Every second spent lamenting who you are is stealing a second from realizing your worth and potential. Have you ever thought, “I will be happy when I; lose weight, buy a bigger house, make more money, have more of this or less of that.” How often do you convince yourself happiness lies on the other side of an imaginary line? How much time do you spend cursing your fate because of your perceived shortcomings?
A Perspective Shift
Anyone could write volumes about what they lack, you and me included. Indeed, you probably have a mental list right now. I beg you to tare the list into tiny pieces and set it on fire. Please don’t waste any more of your strength highlighting weaknesses! It only brings misery and feelings of worthlessness. I know because I have done it! I cannot articulate the years I spent focusing on what I am not, throwing away countless could-have-been-joyous moments.
Thankfully, after thirty-something years of living, and an unforgettable example from my son, I finally understand an empowering lesson:
I directly influence my happiness by how I choose to see (which means you affect your joy, too). Note: I am not negating the reality of mental illness. I understand, on a personal level, how dark and lonely the fight against unseen demons can be. I am, however, emphasizing the power – positive or negative – of the words we speak, especially about ourselves.
First, my son
Me eldest son, now 8, believes he is the strongest and fastest dinosaur athlete in the world. If he’s playing soccer, he’s not a second grader playing another team, he’s the leader of a pack of velociraptors hunting down a t-rex. Or vice versa. If the other team wins he sees it as a minor loss in the millennial battle he knows he will win. In fact, after the soccer game ends, he resumes dinosaur athlete training as soon as the brown snack bags are handed out. He does not walk away heartbroken. He runs away shrieking out war cries, warning of his return!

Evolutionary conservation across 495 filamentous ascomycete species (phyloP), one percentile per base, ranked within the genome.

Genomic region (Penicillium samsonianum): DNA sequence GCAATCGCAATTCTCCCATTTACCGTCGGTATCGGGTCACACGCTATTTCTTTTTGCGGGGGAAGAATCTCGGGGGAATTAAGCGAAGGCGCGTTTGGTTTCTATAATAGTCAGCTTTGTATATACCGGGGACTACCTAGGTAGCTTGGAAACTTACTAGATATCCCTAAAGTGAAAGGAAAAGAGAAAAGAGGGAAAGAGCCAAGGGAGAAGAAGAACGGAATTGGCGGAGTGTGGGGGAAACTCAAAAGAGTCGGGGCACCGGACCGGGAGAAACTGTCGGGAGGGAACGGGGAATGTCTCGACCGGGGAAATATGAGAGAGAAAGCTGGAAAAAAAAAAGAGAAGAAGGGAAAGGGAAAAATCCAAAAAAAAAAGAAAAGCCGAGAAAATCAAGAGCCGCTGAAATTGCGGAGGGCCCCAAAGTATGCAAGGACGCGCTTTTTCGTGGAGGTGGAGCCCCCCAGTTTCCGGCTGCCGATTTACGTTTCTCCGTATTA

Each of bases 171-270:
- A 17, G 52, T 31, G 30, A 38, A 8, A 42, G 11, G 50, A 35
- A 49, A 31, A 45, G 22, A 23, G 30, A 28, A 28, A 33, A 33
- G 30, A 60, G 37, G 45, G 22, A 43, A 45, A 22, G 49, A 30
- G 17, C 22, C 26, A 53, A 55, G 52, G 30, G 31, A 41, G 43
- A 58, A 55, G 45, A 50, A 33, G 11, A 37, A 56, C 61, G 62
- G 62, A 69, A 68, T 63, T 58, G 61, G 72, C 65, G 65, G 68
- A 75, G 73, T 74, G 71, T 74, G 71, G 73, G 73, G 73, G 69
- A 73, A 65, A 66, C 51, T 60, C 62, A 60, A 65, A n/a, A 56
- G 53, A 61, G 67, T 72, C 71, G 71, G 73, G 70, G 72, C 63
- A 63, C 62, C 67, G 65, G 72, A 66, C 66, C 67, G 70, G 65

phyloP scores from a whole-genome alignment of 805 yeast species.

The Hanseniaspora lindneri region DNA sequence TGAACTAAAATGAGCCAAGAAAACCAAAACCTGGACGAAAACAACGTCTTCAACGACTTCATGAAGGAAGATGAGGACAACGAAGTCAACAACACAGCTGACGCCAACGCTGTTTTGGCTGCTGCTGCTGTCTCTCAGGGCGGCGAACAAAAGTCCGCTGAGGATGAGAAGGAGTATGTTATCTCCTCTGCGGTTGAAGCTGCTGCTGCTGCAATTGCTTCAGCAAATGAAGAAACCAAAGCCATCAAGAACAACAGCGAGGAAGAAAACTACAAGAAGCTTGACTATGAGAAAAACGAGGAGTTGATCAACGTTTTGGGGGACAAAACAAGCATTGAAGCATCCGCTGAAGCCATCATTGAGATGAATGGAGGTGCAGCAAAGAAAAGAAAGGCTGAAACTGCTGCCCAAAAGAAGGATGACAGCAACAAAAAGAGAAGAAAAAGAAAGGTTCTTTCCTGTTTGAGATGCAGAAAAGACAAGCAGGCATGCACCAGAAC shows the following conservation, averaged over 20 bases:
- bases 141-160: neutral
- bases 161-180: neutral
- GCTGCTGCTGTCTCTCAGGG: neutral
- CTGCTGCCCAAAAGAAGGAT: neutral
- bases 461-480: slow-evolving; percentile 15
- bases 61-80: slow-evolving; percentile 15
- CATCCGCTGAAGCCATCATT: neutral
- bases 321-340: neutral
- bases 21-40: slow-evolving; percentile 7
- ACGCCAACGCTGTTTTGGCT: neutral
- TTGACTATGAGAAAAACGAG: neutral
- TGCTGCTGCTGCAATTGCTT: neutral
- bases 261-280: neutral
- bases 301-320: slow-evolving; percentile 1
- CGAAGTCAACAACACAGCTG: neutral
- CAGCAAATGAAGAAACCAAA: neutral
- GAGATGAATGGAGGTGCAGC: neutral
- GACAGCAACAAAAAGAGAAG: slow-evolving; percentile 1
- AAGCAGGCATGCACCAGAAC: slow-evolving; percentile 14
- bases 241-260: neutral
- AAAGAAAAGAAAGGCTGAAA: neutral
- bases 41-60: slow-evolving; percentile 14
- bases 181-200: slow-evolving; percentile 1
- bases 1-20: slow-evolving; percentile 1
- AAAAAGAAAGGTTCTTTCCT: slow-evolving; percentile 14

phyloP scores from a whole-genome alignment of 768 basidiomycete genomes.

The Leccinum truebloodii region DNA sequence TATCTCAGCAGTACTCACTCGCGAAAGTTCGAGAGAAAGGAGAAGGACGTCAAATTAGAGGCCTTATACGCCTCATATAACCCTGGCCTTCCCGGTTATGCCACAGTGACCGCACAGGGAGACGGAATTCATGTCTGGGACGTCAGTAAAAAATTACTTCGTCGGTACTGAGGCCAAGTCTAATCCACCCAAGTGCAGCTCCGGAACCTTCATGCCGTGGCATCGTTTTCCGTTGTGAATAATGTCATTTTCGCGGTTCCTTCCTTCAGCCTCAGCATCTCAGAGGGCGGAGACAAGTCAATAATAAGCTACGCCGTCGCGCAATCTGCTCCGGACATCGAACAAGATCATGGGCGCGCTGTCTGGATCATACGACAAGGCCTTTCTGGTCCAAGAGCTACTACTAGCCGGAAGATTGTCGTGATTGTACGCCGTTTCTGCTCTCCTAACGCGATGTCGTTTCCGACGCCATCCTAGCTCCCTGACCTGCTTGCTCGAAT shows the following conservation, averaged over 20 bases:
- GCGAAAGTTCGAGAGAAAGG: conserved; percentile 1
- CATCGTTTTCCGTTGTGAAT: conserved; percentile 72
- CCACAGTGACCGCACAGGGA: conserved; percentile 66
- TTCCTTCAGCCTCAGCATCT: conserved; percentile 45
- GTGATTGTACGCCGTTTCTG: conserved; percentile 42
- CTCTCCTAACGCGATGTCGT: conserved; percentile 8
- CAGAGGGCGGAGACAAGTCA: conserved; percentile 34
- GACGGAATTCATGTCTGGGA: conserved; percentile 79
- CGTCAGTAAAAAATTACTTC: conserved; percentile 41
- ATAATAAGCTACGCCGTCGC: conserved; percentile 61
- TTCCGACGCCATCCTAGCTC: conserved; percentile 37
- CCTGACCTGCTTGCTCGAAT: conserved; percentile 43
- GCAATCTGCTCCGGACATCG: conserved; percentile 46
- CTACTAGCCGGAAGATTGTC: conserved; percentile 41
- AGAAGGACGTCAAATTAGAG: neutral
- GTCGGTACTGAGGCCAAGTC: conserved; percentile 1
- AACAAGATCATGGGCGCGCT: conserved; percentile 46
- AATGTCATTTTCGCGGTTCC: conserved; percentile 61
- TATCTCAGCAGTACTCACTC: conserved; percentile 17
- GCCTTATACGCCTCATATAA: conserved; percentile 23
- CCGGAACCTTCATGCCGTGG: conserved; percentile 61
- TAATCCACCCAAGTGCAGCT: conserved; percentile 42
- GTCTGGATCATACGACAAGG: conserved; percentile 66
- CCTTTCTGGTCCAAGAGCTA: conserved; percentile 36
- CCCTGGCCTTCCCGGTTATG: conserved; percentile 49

While I cannot relate to the depth of his imagination, his example got me thinking, “Am I a mighty dinosaur or just a kid who lost a game?” So, as is my way, I wrote two personal sketches, each one from an opposing view.
The “weakness” perspective;
“I am never satisfied and demand perfection. I am obsessed with being on time and make people uncomfortable with all my rushing around. I am too emotional and often blow things out of proportion. I can’t sit still and always have to say something, even if inapplicable to the situation. I am slow to learn math and science, preferring to talk about things that cannot be quantified. Also, people think my clothing choices are bizarre.”
The “strength” perspective;
“I strive for excellence in all I do and rock my multi-decade wardrobe while doing so. To me, being punctual is a sign of respect. I feel emotions with my entire body and think best when my body is in motion. I believe participating in a conversation is a sign of caring, and would rather sound awkward than let someone feel as if they are unheard. I believe beauty is found in, and after, chaos.”
See the difference? As I wrote the first sketch, I started to feel the familiar tentacles of inadequacy creeping around my throat. But, as I wrote the second, reminding myself of who I am, they slithered back into their festering hole. Words make an impact.
Please Stop Waiting
How long will you wait for the universe to align in your favor before accepting the truth that you are are worthy of happiness? Worthy of having a voice, making a difference, and pursuing your dreams?
You do not need to wait for someone else’s approval, a number on a scale, an account balance, or a diploma as proof-of-value.
If there are things – habits, relationships, etc. – that are binding your wrists and keeping you small, do something. Seek help either from friends, family, or professionals. All three, if necessary. The sacrifices – as painful as they can be – are worth it.
Like all journeys, learning a new way to see requires many small steps and a lot of time.
Here is my suggestion for getting started;
Write down (on paper) one cruel thing you say to yourself.
Cross it out.
Write something kind about yourself in big letters, something someone who loves you would say.
Cut it out.
Tape it to your mirror.
Read it out loud every time you see your reflection.